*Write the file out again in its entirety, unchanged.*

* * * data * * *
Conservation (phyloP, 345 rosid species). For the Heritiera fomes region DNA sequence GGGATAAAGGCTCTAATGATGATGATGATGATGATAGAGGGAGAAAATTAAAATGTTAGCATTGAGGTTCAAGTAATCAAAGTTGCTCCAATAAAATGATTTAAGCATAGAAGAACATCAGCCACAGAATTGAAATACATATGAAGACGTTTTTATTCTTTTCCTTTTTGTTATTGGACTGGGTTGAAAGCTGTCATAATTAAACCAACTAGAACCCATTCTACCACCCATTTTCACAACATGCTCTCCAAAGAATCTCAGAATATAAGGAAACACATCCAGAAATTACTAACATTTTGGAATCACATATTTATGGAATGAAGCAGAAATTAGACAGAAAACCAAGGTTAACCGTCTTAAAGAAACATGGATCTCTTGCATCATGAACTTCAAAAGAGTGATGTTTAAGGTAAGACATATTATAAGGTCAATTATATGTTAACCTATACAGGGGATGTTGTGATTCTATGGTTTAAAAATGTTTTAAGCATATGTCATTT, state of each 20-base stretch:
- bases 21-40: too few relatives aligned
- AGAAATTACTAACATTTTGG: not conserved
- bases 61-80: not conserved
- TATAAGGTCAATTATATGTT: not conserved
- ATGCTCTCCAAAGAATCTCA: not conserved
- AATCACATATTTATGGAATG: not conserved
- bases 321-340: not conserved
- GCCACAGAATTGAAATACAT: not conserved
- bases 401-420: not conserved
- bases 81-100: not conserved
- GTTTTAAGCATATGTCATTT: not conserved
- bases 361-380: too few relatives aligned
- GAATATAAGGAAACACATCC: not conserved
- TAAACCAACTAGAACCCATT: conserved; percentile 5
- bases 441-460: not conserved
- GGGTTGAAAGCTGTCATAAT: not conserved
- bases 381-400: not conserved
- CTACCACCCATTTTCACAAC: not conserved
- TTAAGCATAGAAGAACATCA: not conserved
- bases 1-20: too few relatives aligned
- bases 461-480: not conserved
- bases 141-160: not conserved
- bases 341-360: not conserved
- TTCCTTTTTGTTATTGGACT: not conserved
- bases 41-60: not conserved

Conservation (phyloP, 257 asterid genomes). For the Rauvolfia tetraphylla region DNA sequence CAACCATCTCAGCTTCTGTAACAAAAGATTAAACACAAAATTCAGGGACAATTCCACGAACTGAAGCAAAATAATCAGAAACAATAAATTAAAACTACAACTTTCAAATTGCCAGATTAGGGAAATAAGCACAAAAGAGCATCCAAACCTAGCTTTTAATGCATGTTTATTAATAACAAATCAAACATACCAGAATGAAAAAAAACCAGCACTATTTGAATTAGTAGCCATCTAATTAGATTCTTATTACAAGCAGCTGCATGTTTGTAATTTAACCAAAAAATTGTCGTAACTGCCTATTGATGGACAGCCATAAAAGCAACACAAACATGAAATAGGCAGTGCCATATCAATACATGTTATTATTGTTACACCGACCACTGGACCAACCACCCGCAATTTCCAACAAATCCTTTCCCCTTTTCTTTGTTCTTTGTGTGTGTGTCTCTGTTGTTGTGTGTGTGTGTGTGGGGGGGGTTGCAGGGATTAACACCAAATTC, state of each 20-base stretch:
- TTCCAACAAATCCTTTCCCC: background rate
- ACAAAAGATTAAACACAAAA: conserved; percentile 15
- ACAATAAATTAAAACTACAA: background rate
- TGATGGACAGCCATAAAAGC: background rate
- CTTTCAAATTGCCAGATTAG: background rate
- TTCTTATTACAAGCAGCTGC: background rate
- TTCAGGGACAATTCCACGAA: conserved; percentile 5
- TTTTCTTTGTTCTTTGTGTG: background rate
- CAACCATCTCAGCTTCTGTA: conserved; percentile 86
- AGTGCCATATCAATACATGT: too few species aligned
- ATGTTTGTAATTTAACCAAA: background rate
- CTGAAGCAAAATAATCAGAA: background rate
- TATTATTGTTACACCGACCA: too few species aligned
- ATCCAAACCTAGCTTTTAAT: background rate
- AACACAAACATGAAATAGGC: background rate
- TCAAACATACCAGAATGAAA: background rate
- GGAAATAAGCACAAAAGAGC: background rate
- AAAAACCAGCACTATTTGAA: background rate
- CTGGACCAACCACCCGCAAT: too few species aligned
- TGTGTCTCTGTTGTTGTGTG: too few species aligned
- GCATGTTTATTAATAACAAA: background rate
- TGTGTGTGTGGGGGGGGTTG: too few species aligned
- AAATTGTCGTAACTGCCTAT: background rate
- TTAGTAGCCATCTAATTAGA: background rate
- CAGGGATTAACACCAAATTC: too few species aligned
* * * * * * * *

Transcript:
Conservation (phyloP, 345 rosid species). For the Heritiera fomes region DNA sequence GGGATAAAGGCTCTAATGATGATGATGATGATGATAGAGGGAGAAAATTAAAATGTTAGCATTGAGGTTCAAGTAATCAAAGTTGCTCCAATAAAATGATTTAAGCATAGAAGAACATCAGCCACAGAATTGAAATACATATGAAGACGTTTTTATTCTTTTCCTTTTTGTTATTGGACTGGGTTGAAAGCTGTCATAATTAAACCAACTAGAACCCATTCTACCACCCATTTTCACAACATGCTCTCCAAAGAATCTCAGAATATAAGGAAACACATCCAGAAATTACTAACATTTTGGAATCACATATTTATGGAATGAAGCAGAAATTAGACAGAAAACCAAGGTTAACCGTCTTAAAGAAACATGGATCTCTTGCATCATGAACTTCAAAAGAGTGATGTTTAAGGTAAGACATATTATAAGGTCAATTATATGTTAACCTATACAGGGGATGTTGTGATTCTATGGTTTAAAAATGTTTTAAGCATATGTCATTT, state of each 20-base stretch:
- bases 21-40: too few relatives aligned
- AGAAATTACTAACATTTTGG: not conserved
- bases 61-80: not conserved
- TATAAGGTCAATTATATGTT: not conserved
- ATGCTCTCCAAAGAATCTCA: not conserved
- AATCACATATTTATGGAATG: not conserved
- bases 321-340: not conserved
- GCCACAGAATTGAAATACAT: not conserved
- bases 401-420: not conserved
- bases 81-100: not conserved
- GTTTTAAGCATATGTCATTT: not conserved
- bases 361-380: too few relatives aligned
- GAATATAAGGAAACACATCC: not conserved
- TAAACCAACTAGAACCCATT: conserved; percentile 5
- bases 441-460: not conserved
- GGGTTGAAAGCTGTCATAAT: not conserved
- bases 381-400: not conserved
- CTACCACCCATTTTCACAAC: not conserved
- TTAAGCATAGAAGAACATCA: not conserved
- bases 1-20: too few relatives aligned
- bases 461-480: not conserved
- bases 141-160: not conserved
- bases 341-360: not conserved
- TTCCTTTTTGTTATTGGACT: not conserved
- bases 41-60: not conserved

Conservation (phyloP, 257 asterid genomes). For the Rauvolfia tetraphylla region DNA sequence CAACCATCTCAGCTTCTGTAACAAAAGATTAAACACAAAATTCAGGGACAATTCCACGAACTGAAGCAAAATAATCAGAAACAATAAATTAAAACTACAACTTTCAAATTGCCAGATTAGGGAAATAAGCACAAAAGAGCATCCAAACCTAGCTTTTAATGCATGTTTATTAATAACAAATCAAACATACCAGAATGAAAAAAAACCAGCACTATTTGAATTAGTAGCCATCTAATTAGATTCTTATTACAAGCAGCTGCATGTTTGTAATTTAACCAAAAAATTGTCGTAACTGCCTATTGATGGACAGCCATAAAAGCAACACAAACATGAAATAGGCAGTGCCATATCAATACATGTTATTATTGTTACACCGACCACTGGACCAACCACCCGCAATTTCCAACAAATCCTTTCCCCTTTTCTTTGTTCTTTGTGTGTGTGTCTCTGTTGTTGTGTGTGTGTGTGTGGGGGGGGTTGCAGGGATTAACACCAAATTC, state of each 20-base stretch:
- TTCCAACAAATCCTTTCCCC: background rate
- ACAAAAGATTAAACACAAAA: conserved; percentile 15
- ACAATAAATTAAAACTACAA: background rate
- TGATGGACAGCCATAAAAGC: background rate
- CTTTCAAATTGCCAGATTAG: background rate
- TTCTTATTACAAGCAGCTGC: background rate
- TTCAGGGACAATTCCACGAA: conserved; percentile 5
- TTTTCTTTGTTCTTTGTGTG: background rate
- CAACCATCTCAGCTTCTGTA: conserved; percentile 86
- AGTGCCATATCAATACATGT: too few species aligned
- ATGTTTGTAATTTAACCAAA: background rate
- CTGAAGCAAAATAATCAGAA: background rate
- TATTATTGTTACACCGACCA: too few species aligned
- ATCCAAACCTAGCTTTTAAT: background rate
- AACACAAACATGAAATAGGC: background rate
- TCAAACATACCAGAATGAAA: background rate
- GGAAATAAGCACAAAAGAGC: background rate
- AAAAACCAGCACTATTTGAA: background rate
- CTGGACCAACCACCCGCAAT: too few species aligned
- TGTGTCTCTGTTGTTGTGTG: too few species aligned
- GCATGTTTATTAATAACAAA: background rate
- TGTGTGTGTGGGGGGGGTTG: too few species aligned
- AAATTGTCGTAACTGCCTAT: background rate
- TTAGTAGCCATCTAATTAGA: background rate
- CAGGGATTAACACCAAATTC: too few species aligned